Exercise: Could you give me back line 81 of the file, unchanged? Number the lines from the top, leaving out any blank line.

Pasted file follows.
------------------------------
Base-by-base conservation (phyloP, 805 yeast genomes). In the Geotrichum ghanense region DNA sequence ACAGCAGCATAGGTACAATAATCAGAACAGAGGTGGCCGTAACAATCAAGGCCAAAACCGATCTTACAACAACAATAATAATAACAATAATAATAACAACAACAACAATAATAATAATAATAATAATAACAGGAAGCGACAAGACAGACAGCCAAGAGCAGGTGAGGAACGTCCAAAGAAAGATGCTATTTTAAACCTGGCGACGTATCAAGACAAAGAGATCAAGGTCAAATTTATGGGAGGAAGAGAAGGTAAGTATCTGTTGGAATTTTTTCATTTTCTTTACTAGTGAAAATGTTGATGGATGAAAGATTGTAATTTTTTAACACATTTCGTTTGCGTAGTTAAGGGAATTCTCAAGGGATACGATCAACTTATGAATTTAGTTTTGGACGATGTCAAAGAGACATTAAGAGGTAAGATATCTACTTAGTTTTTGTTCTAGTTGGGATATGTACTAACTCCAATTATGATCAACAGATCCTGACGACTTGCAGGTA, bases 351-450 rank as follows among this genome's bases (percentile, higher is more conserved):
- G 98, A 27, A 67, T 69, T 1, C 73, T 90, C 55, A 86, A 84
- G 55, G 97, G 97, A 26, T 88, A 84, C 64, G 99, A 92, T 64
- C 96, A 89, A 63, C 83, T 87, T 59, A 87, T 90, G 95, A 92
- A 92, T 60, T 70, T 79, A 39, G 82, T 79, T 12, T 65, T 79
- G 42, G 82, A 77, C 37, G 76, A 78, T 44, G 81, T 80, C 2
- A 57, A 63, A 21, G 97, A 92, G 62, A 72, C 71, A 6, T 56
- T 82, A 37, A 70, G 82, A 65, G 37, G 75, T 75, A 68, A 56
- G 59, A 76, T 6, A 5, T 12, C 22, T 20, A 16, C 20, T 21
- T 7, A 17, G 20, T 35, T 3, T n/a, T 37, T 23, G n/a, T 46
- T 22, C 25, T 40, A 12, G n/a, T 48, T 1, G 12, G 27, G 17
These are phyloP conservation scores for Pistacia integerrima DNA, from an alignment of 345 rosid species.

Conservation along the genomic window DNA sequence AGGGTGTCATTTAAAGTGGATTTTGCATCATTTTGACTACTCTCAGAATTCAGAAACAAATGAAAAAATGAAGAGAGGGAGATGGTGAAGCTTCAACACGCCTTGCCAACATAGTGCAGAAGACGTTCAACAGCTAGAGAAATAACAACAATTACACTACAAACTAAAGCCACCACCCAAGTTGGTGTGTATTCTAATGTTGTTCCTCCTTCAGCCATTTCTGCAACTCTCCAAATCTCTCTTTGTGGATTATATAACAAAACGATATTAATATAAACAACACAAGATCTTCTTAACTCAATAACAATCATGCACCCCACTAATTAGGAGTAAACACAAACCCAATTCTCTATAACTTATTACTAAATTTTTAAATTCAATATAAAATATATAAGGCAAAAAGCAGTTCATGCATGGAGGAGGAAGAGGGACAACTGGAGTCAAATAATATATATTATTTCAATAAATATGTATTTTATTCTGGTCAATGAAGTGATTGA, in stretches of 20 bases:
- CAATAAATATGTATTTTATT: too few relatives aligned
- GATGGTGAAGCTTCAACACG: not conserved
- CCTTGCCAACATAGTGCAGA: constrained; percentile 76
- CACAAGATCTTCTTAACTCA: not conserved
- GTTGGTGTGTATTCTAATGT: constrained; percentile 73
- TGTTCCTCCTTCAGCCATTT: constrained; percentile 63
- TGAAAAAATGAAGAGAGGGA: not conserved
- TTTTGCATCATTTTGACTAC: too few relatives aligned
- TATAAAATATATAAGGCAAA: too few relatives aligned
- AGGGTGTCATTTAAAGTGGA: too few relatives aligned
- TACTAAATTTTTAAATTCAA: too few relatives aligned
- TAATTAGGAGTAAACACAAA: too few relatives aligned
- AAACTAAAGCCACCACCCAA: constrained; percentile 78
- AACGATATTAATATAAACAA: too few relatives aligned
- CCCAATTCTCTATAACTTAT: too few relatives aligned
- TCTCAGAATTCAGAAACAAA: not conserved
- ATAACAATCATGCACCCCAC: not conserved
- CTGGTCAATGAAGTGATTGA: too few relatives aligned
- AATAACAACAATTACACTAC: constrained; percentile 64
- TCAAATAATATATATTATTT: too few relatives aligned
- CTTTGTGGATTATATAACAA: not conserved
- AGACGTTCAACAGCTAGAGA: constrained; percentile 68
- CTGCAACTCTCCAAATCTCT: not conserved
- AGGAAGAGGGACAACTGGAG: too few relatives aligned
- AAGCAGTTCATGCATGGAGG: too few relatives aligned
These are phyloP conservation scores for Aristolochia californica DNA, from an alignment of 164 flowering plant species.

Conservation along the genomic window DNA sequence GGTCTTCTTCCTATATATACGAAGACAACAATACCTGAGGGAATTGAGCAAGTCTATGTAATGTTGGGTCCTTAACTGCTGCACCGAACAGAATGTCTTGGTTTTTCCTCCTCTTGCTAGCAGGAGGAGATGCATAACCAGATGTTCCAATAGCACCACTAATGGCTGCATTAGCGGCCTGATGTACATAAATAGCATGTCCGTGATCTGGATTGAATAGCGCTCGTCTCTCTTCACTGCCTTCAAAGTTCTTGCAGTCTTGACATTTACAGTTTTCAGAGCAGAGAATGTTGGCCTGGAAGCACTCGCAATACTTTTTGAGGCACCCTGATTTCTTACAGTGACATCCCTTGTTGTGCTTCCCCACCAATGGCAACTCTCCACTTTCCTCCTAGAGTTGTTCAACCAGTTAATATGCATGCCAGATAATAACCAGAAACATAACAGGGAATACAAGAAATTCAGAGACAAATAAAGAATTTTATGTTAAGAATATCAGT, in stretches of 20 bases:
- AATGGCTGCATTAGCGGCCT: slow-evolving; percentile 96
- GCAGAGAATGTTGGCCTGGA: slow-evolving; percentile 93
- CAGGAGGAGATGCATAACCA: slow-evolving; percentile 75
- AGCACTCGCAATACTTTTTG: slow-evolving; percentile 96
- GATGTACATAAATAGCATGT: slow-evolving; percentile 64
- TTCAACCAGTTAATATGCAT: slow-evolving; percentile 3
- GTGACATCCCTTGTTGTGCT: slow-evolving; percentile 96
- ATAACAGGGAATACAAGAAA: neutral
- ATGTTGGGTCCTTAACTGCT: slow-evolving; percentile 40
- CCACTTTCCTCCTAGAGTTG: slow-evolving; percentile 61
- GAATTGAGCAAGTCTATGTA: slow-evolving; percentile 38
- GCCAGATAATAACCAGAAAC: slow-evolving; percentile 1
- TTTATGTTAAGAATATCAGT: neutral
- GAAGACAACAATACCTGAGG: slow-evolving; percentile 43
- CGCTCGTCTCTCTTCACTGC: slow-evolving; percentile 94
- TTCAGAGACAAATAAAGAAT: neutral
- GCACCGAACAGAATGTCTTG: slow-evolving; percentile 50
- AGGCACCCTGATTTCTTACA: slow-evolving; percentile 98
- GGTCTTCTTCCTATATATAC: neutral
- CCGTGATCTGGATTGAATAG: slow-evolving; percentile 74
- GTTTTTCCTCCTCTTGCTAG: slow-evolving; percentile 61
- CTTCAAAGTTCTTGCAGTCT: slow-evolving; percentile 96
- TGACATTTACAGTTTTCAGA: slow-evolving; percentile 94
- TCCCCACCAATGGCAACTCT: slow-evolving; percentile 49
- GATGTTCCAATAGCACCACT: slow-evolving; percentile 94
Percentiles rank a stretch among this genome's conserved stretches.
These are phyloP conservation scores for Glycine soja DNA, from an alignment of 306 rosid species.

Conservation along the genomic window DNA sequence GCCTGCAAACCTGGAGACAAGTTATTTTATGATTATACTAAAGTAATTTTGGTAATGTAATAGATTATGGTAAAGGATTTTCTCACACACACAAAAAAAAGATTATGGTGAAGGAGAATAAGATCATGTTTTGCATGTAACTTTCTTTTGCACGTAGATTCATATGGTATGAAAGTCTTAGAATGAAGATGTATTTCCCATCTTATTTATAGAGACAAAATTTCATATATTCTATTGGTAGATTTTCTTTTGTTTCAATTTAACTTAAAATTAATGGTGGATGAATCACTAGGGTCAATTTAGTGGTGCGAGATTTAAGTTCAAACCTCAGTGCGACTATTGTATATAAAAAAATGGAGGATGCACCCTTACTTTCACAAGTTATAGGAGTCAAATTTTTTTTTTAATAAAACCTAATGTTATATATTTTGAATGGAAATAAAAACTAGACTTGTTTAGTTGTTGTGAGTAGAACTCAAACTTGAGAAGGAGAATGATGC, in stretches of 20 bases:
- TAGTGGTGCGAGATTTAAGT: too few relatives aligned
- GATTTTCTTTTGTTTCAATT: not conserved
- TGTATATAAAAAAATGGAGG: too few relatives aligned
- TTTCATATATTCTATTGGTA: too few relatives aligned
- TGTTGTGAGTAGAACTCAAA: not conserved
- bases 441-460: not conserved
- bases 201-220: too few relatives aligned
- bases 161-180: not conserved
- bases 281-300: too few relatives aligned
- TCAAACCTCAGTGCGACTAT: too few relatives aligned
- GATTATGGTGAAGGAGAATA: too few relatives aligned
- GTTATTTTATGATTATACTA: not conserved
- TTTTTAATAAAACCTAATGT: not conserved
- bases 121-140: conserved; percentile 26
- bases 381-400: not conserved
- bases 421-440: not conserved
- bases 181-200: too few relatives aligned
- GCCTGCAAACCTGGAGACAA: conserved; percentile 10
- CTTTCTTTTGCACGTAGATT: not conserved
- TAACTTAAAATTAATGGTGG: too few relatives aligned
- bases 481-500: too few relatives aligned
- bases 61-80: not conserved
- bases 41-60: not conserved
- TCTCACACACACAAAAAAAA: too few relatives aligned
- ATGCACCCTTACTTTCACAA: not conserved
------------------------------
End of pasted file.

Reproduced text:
- TTTTTAATAAAACCTAATGT: not conserved